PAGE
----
Enlightenment Contested: Philosophy, Modernity, and the Emancipation of Man, 1670-1752

By Jonathan I. Israel | Go to book overview

31

The 'Unvirtuous Atheist'

1. THE 'AFFAIRE LA METTRIE' (1745–1752)

A most remarkable and prolonged controversy affecting the course of the Radical Enlightenment erupted in the mid 1740s around the figure of physician-philosopher, Julien Offray de La Mettrie (1709–51), a native of Saint-Malo. This philosophical but also rather public affair not only greatly scandalized respectable opinion but called into question the fundamental values and meaning of radical thought, and the relationship of the radical fringe to existing society, in a way which had far-reaching implications for the future as well as highlighting the peculiarities of established methods of intellectual censorship and intensifying the long-standing controversy over toleration and freedom of the press. Most importantly, it caused a permanent and complete rupture between La Mettrie and the main body of radical philosophes. The episode began with the furore in Paris provoked by the clandestine publication in 1745—with 'The Hague' declared on the title page—of La Mettrie's L'Histoire naturelle de l'âme. Despite lip-service to physico-theology, curiously combined with a brisk dismissal of Newton's philosophy,1 immortality of the soul, and condemning Spinoza for denying God and making Man a 'vèritable automate', a machine 'assujettie à la plus constante necessité', no one failed to discern the book's essentially irreligious core.2 Its sweeping claim that nothing is either 'good' or 'bad' in nature, 'just' or 'unjust' absolutely,3 as Xenophanes, Melissus, and Parmenides had stated long ago, and the materialist implications of its physiological account of the mind with its claim that our capacity to think stems from a particular organization of the brain and machinery of our bodies—predictably provoked both ecclesiastical condemnation and a public outcry.4 La Mettrie, who knew Meslier, de Maillet's Telliamed, d'Argens's works, and, like Diderot, Du Marsais's Examen, while professing to admire Locke, totally subverts his epistemology by eradicating his non-material mental 'faculties' and turning mental states and procedures into purely anatomical and physiological processes while, like Du Marsais but unlike Condillac, simultaneously discarding his theological grounding.5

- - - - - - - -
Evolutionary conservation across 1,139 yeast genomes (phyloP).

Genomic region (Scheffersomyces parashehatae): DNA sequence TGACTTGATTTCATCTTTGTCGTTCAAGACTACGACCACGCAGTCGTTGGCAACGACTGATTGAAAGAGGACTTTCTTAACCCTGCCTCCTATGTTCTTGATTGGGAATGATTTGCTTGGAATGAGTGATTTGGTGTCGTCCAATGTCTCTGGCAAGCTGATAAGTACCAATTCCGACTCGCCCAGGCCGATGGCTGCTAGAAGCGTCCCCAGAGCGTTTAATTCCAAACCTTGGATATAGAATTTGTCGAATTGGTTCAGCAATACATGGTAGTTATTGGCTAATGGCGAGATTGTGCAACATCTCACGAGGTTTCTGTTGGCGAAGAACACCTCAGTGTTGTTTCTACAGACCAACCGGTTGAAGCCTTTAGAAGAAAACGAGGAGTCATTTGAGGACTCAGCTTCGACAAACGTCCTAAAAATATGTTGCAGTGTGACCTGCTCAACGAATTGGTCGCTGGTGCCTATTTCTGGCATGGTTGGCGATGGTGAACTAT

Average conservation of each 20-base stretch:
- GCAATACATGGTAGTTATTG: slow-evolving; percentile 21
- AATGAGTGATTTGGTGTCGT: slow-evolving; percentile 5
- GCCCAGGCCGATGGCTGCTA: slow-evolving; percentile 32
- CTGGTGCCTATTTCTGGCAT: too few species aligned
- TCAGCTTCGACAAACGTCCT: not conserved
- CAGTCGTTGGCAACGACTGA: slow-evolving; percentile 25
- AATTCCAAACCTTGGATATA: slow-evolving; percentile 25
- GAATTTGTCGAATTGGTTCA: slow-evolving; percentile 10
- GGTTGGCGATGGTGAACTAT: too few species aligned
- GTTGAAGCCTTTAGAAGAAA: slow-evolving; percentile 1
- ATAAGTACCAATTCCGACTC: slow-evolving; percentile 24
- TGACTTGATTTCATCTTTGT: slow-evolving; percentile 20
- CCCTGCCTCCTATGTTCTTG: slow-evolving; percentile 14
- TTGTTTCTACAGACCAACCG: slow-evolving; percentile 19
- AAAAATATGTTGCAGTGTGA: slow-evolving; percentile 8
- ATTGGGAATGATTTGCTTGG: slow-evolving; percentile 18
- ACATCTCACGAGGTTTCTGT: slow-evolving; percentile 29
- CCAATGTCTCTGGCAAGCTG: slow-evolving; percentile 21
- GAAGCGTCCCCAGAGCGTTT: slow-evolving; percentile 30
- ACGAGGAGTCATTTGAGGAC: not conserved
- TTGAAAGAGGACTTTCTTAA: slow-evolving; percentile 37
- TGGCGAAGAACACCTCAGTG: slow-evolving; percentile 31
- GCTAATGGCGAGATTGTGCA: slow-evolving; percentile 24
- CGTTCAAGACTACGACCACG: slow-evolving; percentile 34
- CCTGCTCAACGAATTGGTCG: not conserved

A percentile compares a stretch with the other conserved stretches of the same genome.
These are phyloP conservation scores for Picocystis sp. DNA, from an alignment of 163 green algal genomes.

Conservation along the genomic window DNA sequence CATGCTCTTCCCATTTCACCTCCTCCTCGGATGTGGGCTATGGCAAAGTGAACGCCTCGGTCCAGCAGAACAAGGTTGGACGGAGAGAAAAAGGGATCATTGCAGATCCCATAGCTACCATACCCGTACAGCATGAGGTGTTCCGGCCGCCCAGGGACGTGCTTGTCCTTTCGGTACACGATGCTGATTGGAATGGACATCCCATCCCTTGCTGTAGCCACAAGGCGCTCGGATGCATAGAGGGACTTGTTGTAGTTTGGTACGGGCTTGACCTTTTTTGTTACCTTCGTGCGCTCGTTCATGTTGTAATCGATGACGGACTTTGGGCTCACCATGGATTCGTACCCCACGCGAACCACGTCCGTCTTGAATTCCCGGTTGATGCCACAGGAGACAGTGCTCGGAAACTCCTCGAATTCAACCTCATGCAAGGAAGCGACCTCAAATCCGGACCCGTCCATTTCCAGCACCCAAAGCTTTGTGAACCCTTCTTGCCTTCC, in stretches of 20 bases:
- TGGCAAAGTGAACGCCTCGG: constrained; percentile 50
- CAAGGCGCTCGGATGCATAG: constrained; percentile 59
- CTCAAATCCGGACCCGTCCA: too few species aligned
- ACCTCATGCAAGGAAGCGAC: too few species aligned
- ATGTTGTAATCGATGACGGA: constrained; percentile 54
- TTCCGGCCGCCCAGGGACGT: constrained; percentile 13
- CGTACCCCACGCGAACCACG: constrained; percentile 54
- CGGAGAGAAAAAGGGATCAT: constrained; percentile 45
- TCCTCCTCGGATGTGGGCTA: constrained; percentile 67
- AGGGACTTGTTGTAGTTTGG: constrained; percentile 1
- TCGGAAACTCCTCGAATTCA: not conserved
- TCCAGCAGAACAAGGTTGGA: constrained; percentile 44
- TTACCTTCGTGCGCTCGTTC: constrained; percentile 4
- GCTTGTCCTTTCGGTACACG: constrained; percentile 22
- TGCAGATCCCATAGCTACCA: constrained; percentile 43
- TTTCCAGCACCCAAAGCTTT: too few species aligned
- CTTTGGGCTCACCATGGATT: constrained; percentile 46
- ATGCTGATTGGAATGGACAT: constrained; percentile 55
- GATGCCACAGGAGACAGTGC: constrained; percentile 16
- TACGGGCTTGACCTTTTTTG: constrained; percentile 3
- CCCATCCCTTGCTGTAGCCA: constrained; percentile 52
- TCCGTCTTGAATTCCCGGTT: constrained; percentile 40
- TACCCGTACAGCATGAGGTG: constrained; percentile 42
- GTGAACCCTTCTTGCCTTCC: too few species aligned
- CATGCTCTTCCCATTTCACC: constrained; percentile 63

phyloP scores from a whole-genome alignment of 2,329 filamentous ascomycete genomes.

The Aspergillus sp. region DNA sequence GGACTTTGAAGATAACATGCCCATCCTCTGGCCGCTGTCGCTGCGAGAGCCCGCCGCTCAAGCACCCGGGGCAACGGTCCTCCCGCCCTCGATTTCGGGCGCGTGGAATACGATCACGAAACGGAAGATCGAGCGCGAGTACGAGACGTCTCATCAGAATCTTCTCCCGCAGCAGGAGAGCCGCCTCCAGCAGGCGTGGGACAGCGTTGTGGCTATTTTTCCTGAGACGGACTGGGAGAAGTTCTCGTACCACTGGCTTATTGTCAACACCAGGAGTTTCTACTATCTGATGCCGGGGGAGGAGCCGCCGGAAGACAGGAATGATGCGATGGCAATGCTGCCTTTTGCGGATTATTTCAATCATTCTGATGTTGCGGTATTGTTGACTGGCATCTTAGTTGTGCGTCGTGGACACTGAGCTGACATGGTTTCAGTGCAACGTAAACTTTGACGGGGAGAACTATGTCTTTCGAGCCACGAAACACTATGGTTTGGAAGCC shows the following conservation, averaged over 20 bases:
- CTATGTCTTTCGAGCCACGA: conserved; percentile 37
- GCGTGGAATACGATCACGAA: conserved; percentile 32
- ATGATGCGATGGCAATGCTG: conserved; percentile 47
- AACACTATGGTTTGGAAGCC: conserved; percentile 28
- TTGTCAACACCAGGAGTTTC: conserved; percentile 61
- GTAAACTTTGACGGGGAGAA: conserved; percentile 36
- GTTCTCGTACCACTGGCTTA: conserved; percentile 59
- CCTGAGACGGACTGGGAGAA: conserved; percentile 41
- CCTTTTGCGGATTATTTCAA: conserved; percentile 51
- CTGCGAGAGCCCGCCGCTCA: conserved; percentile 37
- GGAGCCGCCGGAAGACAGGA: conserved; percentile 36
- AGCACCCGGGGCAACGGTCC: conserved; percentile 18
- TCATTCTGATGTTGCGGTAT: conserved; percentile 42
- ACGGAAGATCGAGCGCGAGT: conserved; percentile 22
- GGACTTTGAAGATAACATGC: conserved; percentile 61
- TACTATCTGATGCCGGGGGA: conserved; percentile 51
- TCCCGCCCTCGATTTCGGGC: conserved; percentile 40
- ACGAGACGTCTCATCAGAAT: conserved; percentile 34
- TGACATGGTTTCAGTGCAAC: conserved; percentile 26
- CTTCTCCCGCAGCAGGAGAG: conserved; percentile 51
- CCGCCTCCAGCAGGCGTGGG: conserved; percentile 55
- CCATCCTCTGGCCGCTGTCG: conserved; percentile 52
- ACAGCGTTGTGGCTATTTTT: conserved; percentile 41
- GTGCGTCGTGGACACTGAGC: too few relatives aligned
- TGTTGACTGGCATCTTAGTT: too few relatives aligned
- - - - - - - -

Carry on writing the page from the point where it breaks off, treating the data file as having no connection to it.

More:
1 Masseau, Ennemis des philosophes, 205, 225; Panizza, 'L'Étrange matérialisme', 100.

2 La Mettrie, Histoire naturelle, 248.

3 Ibid. 250–1.

4 Frederick the Great, Éloge, 108; Vartanian, La Mettrie's L' Homme machine, 5.

5 Panizza, 'L'Étrange materialisme', 101; Wellman, La Mettrie, 149–55; Thomson, 'L'Examen', 367–8.

-794-

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